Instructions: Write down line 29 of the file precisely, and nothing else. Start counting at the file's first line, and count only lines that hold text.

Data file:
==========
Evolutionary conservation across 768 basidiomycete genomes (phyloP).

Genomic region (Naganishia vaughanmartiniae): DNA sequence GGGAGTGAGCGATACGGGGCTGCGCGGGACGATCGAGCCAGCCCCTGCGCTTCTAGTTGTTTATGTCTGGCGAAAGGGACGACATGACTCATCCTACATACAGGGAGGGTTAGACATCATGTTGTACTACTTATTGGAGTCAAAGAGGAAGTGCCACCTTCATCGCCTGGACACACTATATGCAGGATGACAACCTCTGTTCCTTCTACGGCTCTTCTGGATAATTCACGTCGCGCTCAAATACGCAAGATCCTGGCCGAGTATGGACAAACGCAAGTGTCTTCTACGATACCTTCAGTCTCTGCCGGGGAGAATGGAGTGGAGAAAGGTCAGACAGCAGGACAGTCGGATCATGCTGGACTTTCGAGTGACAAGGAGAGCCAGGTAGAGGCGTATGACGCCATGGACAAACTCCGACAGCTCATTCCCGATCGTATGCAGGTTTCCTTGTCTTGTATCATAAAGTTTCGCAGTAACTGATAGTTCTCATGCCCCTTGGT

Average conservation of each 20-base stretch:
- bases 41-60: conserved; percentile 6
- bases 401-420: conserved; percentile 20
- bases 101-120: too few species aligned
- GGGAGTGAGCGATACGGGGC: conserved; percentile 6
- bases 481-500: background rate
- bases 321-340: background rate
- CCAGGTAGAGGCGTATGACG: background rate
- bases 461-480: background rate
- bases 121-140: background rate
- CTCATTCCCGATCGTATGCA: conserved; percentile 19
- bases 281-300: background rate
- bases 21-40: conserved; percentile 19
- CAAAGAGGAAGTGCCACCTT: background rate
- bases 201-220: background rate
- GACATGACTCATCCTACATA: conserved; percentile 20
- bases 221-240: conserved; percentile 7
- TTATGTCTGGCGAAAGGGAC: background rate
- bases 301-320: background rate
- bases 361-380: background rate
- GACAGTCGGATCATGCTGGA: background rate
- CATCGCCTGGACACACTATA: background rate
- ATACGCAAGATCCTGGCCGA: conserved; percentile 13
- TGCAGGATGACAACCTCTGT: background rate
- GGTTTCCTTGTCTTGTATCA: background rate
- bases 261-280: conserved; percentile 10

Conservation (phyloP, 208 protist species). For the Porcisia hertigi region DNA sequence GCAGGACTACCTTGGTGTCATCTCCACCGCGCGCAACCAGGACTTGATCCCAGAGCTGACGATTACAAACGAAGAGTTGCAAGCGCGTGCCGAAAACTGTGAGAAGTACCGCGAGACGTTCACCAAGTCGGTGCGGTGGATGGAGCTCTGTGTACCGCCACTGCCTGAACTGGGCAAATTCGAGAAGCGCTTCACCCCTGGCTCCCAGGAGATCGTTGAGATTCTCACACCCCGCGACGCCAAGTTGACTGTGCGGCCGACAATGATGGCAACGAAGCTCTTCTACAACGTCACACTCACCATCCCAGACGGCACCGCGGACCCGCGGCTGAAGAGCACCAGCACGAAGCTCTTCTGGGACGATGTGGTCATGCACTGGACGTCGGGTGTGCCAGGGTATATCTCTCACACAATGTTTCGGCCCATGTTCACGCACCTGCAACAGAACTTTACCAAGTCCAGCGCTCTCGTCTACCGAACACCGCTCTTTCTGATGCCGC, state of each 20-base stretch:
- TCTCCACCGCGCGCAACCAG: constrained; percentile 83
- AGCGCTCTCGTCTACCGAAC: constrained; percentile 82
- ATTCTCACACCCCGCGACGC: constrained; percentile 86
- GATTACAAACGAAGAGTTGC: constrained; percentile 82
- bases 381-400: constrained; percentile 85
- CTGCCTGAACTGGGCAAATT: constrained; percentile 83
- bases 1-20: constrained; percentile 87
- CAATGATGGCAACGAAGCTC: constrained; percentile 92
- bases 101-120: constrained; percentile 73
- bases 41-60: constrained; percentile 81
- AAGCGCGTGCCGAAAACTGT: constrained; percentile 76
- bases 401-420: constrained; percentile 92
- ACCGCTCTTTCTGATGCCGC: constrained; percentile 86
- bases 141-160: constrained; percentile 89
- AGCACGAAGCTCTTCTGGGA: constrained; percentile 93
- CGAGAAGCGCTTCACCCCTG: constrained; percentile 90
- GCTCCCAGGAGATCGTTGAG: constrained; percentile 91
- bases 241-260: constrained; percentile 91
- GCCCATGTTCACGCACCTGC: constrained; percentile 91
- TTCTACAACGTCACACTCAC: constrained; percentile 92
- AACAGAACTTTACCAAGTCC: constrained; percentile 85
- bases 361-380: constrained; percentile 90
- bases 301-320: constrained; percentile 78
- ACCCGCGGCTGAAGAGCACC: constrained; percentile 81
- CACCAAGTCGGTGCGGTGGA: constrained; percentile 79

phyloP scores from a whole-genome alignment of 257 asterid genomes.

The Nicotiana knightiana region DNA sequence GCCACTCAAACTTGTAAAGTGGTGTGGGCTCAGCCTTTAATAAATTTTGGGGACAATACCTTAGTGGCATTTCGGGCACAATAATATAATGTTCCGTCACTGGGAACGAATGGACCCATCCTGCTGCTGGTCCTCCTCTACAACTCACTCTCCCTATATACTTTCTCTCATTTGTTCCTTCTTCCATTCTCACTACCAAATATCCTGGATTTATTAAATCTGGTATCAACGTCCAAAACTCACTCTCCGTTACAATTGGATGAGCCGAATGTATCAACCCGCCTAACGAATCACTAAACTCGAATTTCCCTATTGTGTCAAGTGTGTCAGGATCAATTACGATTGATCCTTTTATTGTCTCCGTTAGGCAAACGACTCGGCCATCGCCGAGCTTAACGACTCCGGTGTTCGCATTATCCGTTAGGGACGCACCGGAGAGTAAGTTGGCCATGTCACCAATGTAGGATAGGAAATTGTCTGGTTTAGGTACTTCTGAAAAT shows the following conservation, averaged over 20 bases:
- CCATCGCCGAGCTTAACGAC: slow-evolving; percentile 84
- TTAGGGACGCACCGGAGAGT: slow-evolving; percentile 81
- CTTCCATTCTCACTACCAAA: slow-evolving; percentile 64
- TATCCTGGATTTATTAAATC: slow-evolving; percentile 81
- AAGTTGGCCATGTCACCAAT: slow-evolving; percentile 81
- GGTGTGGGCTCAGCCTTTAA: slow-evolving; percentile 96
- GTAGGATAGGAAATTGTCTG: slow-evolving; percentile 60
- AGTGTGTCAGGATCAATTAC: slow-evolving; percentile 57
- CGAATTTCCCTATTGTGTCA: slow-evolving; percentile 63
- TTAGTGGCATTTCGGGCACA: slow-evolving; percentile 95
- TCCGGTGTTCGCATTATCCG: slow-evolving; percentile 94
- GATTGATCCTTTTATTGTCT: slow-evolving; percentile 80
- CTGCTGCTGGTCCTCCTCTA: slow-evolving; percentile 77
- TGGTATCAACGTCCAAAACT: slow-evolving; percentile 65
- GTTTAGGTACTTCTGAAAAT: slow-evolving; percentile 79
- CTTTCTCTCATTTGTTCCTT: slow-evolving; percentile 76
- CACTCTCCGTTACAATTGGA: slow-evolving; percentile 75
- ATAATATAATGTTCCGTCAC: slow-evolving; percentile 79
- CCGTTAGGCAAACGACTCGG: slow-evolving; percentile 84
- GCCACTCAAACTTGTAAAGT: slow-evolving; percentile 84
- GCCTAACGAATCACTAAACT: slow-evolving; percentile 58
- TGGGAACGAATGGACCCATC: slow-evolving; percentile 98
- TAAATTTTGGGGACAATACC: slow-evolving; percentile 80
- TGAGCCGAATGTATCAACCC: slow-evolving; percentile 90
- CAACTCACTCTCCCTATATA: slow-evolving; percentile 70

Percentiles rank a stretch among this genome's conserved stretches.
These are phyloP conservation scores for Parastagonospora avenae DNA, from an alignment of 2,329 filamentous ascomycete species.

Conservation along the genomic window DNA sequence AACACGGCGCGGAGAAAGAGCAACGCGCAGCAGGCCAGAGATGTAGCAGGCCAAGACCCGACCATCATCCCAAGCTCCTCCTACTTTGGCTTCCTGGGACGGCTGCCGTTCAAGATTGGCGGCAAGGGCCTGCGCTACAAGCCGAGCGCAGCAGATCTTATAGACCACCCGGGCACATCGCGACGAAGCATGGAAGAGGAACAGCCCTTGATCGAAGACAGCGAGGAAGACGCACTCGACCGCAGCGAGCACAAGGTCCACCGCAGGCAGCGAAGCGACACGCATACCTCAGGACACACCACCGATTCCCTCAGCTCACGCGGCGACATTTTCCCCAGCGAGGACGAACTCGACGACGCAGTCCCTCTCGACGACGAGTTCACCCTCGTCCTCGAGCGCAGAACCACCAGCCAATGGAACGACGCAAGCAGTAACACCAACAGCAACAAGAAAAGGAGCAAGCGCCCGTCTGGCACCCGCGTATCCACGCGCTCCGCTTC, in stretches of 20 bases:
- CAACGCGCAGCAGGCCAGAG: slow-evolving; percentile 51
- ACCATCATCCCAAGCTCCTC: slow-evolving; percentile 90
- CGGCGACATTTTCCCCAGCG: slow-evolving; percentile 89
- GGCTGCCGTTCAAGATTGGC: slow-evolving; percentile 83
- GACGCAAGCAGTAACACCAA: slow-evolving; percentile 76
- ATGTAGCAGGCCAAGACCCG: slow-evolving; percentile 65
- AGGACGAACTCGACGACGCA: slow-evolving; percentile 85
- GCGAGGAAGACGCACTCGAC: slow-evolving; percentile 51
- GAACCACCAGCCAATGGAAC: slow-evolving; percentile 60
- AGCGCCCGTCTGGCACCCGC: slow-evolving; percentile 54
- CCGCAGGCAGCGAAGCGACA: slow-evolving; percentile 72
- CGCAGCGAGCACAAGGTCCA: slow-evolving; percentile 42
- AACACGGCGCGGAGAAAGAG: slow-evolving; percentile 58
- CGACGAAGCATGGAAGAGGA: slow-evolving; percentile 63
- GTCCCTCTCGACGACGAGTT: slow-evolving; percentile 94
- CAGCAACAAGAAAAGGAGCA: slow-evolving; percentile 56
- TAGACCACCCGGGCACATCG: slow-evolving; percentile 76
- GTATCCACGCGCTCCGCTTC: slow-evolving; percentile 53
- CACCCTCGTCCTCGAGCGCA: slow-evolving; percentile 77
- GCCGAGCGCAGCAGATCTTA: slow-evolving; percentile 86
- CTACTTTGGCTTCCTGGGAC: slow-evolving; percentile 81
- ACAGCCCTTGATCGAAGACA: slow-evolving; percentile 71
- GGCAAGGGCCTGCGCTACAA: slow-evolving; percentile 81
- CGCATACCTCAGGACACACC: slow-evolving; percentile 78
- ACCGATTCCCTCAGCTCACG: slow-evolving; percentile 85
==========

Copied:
Conservation (phyloP, 208 protist species). For the Porcisia hertigi region DNA sequence GCAGGACTACCTTGGTGTCATCTCCACCGCGCGCAACCAGGACTTGATCCCAGAGCTGACGATTACAAACGAAGAGTTGCAAGCGCGTGCCGAAAACTGTGAGAAGTACCGCGAGACGTTCACCAAGTCGGTGCGGTGGATGGAGCTCTGTGTACCGCCACTGCCTGAACTGGGCAAATTCGAGAAGCGCTTCACCCCTGGCTCCCAGGAGATCGTTGAGATTCTCACACCCCGCGACGCCAAGTTGACTGTGCGGCCGACAATGATGGCAACGAAGCTCTTCTACAACGTCACACTCACCATCCCAGACGGCACCGCGGACCCGCGGCTGAAGAGCACCAGCACGAAGCTCTTCTGGGACGATGTGGTCATGCACTGGACGTCGGGTGTGCCAGGGTATATCTCTCACACAATGTTTCGGCCCATGTTCACGCACCTGCAACAGAACTTTACCAAGTCCAGCGCTCTCGTCTACCGAACACCGCTCTTTCTGATGCCGC, state of each 20-base stretch: